Two articles in two days have shone light on the value of signage from both economic and constitutional perspectives. The first article ran in USA Today and was written by small business expert Steven Strauss. The article focused on how critical and cost effective it is for small business to use visible and creative signs. The article says, in part:
“Let me suggest that one of the first and main benefits of having a great sign is that it creates consistent branding; every time someone drives by your business and sees your sign, you get remembered just a little more, a little deeper.
Not only that, but beyond branding, a good sign also
- Generates impulse purchases
- Attracts new customers
A recent survey (over 10 years) of businesses who had installed a new sign looked at the source of new customers. 45% of those new customers said they came into the business for the first time because of the sign.
So how many people drive by your business every day? If you had a great sign, that’s how many people would take note of your business on some level, and many just might need what you sell. You can nab your share of them, just like the pet supply store got me, but only if you have a powerful sign.
What you want is a sign that will work day or night, that stands out, and that is not too busy. That last point is essential. As people drive down the road, they are obviously concerned about driving and not your business or its sign, as they should be. They don’t have much time or interest in reading your sign. So you have to make it simple, clear, and direct. It has to relay the essential idea quickly.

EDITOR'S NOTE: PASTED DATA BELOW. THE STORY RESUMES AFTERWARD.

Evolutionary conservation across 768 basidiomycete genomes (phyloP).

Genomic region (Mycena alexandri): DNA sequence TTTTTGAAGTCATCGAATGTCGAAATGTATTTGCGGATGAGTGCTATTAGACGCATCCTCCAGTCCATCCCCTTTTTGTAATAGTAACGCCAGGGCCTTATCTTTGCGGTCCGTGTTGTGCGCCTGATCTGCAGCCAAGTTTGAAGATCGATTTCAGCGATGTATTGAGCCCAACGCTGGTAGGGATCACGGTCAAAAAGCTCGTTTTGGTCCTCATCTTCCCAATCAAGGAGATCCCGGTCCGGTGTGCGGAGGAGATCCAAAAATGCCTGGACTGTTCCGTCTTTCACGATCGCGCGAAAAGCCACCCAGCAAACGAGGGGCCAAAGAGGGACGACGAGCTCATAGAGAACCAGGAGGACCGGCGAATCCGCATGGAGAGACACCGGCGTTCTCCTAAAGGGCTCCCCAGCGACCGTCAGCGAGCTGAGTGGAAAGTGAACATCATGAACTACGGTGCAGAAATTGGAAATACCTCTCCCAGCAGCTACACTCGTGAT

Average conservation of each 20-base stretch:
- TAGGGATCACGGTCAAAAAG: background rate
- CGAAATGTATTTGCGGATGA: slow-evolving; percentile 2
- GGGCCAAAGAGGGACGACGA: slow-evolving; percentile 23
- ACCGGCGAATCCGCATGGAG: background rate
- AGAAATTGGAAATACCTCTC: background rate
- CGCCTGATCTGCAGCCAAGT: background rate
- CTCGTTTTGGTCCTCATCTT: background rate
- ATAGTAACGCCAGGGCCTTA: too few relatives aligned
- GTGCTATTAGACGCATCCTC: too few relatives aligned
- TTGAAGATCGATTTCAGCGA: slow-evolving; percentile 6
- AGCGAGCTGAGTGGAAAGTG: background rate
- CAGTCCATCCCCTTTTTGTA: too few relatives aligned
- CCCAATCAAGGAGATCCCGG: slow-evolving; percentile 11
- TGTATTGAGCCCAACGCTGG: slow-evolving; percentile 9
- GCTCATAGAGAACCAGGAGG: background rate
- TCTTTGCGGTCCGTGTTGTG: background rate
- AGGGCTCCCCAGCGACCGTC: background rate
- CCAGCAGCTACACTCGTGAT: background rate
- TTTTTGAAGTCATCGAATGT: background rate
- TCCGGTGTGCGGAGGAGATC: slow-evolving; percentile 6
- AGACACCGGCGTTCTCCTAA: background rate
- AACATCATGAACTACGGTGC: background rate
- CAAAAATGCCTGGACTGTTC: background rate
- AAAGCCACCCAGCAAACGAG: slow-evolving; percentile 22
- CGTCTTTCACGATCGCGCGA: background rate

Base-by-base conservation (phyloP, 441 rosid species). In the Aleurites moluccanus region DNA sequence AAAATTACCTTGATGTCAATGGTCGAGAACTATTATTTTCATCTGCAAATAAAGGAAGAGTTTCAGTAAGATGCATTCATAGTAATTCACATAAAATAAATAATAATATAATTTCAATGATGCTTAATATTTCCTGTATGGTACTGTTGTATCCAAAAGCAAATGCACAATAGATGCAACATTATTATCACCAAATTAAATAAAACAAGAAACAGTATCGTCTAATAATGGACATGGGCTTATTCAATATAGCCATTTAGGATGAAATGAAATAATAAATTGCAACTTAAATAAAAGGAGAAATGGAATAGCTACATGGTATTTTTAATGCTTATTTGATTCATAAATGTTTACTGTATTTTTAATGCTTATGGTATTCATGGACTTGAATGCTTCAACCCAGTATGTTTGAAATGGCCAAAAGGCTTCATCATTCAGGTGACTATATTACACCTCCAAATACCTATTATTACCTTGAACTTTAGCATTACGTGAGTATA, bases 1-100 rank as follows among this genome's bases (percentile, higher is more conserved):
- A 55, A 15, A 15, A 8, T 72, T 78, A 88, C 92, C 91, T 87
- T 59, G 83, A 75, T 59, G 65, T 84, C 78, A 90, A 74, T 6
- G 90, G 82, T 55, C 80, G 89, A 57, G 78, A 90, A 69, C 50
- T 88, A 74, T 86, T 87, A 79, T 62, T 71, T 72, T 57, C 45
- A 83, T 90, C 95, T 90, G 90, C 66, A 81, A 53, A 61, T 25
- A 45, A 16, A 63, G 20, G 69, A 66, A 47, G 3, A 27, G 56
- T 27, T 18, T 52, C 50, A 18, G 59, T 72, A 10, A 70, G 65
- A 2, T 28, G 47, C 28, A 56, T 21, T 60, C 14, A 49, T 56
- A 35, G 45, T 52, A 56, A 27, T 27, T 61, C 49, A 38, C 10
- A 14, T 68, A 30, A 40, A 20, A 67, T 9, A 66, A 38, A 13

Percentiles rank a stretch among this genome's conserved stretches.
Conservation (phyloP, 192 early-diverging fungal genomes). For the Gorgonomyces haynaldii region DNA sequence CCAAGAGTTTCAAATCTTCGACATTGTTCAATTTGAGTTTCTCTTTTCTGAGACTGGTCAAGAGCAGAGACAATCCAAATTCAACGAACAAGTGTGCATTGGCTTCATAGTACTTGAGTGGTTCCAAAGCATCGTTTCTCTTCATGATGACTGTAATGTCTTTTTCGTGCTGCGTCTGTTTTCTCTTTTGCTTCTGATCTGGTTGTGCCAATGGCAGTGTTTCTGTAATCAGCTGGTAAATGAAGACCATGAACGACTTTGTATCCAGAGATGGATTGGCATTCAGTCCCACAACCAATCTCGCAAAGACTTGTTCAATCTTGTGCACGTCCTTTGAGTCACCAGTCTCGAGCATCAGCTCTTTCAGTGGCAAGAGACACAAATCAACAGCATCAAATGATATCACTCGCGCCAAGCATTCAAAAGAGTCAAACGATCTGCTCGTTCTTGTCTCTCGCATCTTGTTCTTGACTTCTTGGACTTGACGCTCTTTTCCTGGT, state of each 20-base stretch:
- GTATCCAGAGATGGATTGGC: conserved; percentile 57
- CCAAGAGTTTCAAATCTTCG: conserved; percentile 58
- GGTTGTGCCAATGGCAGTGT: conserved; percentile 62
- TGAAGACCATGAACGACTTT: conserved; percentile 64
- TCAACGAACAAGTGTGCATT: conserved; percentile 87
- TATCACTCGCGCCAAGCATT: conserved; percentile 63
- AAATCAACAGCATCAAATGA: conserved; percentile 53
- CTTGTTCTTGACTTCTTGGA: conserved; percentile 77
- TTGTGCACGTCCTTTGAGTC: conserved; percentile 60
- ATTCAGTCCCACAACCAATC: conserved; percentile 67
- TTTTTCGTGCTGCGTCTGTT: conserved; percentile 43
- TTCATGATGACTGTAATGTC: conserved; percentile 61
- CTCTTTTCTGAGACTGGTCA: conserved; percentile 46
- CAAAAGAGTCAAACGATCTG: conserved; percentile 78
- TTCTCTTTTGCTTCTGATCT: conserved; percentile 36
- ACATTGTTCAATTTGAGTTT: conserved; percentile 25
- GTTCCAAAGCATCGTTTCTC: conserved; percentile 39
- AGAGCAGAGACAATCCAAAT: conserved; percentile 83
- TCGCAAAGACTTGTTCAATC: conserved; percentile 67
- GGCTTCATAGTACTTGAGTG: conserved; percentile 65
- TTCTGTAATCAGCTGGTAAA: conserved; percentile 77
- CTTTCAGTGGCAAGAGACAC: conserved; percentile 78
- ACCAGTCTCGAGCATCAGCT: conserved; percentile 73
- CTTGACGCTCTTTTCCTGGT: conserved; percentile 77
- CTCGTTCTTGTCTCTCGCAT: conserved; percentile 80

Getting that valuable sign is a matter of locating and working with a good sign company. They will help you analyze your building and needs, understand the potential revenue you might generate, discuss legal and zoning issues, get the permits, and help design and then install the sign.”
The following day George Will of The Washington Post wrote an article explaining that local governments base their sign codes on arbitrary and legally questionable standards. That article can be read in full here, but in part it states:
“The St. Louis sign code puts the burden on the citizen to justify his or her speech rather than on the government to justify limiting speech. And the code exempts certain kinds of signs from requiring permits. These include works of art, flags of nations, states or cities, and symbols or crests of religious, fraternal or professional organizations. And, of course, the government exempted political signs. So the exempted categories are defined by the signs’ content.”